What You Can’t Learn From Your Heroes

Standing on the shoulders of giants by learning from the best in a given field is a great way to get a better grasp of your subject matter of choice. A favorite pastime for investors is to read and share quotes from the likes of Warren Buffett, Paul Tudor Jones, Jesse Livermore or any number of the all-time greats. I’m just as guilty of this as anyone (probably more so).

But at times I wonder if people take their hero worship to extremes.

In his latest book, What To Do When It’s Your Turn (and it’s always your turn) Seth Godin shares a story that exemplifies how this mindset can be taken too far:

Stephen King, one of the most beloved, famous and bestselling authors ever, often goes to writer’s conferences. After he talks for a little bit he says, “Any questions?”

Inevitably, someone raises their hand – and I’m paraphrasing here – and says, “Mr. King, you are one of the most beloved, famous, and bestselling authors ever. What kind of pencil do you use to write your books?” It’s almost as if knowing what kind of pencil Stephen King uses will help them be more like Stephen King.

People want to believe that if you just tell them exactly how to do something that they’ll be able to follow the step-by-step instructions that will enable them to become great themselves. If only life were that easy. I see this in the popular lifehack articles all the time:

Seven Things Billionaires Do in Their Morning Routines

Ten Things You Need to Know About Starting a Successful Company

These types of stories can be entertaining and make for good dinner conversation, but you’re never going to be able to learn how to get rich, become a better investor or start your own company by reading a top ten list or focusing on minor tactics. There are certain things that can’t be taught or only come through experience.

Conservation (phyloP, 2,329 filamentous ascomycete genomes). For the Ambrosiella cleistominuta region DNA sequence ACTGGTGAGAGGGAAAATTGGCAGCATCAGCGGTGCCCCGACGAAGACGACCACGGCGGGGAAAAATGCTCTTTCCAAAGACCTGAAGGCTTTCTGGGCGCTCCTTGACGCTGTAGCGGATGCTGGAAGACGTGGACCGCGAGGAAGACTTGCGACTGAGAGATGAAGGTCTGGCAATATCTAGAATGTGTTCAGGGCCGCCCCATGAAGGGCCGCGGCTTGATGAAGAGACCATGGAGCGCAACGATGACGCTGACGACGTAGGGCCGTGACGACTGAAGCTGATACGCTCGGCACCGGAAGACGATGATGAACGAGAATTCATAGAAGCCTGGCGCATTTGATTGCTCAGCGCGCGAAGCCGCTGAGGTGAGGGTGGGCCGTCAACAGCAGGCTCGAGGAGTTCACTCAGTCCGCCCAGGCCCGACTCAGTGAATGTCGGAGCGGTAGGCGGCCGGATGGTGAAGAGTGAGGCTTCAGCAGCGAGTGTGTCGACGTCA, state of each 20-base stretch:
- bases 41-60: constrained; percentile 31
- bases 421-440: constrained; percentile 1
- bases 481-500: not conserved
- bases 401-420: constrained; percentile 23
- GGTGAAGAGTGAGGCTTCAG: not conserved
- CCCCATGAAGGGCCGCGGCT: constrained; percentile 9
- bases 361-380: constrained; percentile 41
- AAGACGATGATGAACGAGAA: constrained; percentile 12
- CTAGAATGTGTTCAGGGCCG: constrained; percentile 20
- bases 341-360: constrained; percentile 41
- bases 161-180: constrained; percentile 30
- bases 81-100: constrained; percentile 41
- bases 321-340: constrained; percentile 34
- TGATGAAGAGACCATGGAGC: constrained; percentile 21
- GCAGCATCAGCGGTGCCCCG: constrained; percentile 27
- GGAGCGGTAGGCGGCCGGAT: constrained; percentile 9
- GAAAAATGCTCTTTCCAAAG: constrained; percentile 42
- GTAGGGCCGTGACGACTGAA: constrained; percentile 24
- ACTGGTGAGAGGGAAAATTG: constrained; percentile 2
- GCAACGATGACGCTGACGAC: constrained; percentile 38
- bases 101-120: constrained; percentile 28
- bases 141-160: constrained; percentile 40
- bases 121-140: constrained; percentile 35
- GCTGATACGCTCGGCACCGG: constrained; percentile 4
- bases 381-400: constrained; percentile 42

While you can gain perspective and learn from how they succeeded in life, there are a number of things your favorite investors or business leaders will never be able to teach you.

They can’t be there to hold your hand during the next bear market.

They can’t force you to make decisions that are in your own self-interest.

They can’t tell you how much of your net worth to put into any investment or how to size your positions perfectly.

They can’t show you how to understand your own limitations and when to say no to a business opportunity.

They can’t help you control your emotions when making decisions during stressful situations.

They have no control over your past experience in the markets or how your memories shape your current biases.

They can’t help you how to get lucky from time-to-time.

They don’t have an understanding of your unique circumstances so they can’t determine the relative attractiveness or riskiness of a given security or fund.

They can’t change your personality or make you more comfortably with a given strategy if it’s not the right fit for you personally.

In his excellent book, The War of Art, Steven Pressfield says, “Our job in this lifetime is not to shape ourselves into some ideal we imagine we ought to be, but to find out who we already are an become it.”

I enjoy studying the top performers in business and finance. They’ve been some of my greatest teachers. But I’ve learned that it’s only helpful when I can figure out how to apply the lessons to my own situation. Learn about your heroes to gain perspective and even motivation. Just don’t take your hero worship too far. You still have to make your own decisions and be the best version of yourself you can be.

What To Do When It’s Your Turn (and it’s always your turn)
The War of Art